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Victoria Coun. Geoff Young decides against re-election bid

Long-serving councillor will miss the platform that comes with public office but not the “all-consuming” demands of the job

By Shannon Waters
August 19, 2022
Latest News
News
Based on facts either observed and verified firsthand by the reporter, or reported and verified from knowledgeable sources.

Victoria Coun. Geoff Young decides against re-election bid

Long-serving councillor will miss the platform that comes with public office but not the “all-consuming” demands of the job

By Shannon Waters
Aug 19, 2022
Photos: James MacDonald / Capital Daily (left) and City of Victoria (right). Illustration: Martin Bauman / Capital Daily
Photos: James MacDonald / Capital Daily (left) and City of Victoria (right). Illustration: Martin Bauman / Capital Daily
Latest News
News
Based on facts either observed and verified firsthand by the reporter, or reported and verified from knowledgeable sources.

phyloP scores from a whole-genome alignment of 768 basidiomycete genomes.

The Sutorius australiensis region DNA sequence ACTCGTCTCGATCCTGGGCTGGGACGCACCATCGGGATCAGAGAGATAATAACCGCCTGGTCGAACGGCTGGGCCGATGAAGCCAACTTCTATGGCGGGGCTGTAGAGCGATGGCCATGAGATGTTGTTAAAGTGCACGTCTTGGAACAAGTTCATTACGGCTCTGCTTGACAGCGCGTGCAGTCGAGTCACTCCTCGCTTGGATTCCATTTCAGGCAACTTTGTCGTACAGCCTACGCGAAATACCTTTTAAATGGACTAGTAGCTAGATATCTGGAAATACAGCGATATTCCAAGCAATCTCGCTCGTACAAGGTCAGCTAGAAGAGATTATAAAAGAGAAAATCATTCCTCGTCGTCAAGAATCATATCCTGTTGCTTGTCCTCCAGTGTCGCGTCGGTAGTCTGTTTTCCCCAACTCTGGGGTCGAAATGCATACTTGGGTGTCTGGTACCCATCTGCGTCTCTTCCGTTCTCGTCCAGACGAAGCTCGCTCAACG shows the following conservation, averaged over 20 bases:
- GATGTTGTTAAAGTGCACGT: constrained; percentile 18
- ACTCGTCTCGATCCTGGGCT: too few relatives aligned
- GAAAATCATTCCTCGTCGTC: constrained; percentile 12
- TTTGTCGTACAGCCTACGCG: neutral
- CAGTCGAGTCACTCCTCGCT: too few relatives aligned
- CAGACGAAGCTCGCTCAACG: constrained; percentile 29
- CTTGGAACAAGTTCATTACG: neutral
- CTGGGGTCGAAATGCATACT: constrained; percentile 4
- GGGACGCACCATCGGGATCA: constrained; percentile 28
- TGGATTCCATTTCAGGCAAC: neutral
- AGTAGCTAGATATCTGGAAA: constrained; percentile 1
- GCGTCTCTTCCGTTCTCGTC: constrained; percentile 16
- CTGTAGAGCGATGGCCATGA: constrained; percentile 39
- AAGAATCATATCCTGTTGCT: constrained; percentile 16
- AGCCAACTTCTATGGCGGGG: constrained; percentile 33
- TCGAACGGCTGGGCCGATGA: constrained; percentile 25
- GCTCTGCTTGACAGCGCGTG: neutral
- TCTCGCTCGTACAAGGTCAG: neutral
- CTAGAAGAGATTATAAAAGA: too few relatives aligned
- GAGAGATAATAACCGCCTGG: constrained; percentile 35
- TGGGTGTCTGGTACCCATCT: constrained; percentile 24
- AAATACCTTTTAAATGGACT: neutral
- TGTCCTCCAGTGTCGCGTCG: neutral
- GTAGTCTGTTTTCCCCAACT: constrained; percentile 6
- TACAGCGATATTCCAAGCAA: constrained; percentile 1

Victoria Coun. Geoff Young decides against re-election bid

Long-serving councillor will miss the platform that comes with public office but not the “all-consuming” demands of the job

By Shannon Waters
August 19, 2022
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Victoria Coun. Geoff Young decides against re-election bid
Photos: James MacDonald / Capital Daily (left) and City of Victoria (right). Illustration: Martin Bauman / Capital Daily

Now that he has decided not to seek re-election, longtime Victoria city councillor Geoff Young is looking forward to a break from the “in some ways all-consuming job” of local public office.

“It is just faintly possible that I may be called to do little bits and pieces of work on the consulting front but mostly I think I'm just going to step back for a bit and perhaps look at other options,” Young told Capital Daily. Young is retired from his role at Discovery Economic Consulting.

Young has served a combined 33 years as a Victoria city councillor. He was first elected to council in 1983, where he stayed until 1999. He then sought re-election in 2005 and has been on Victoria city council since then.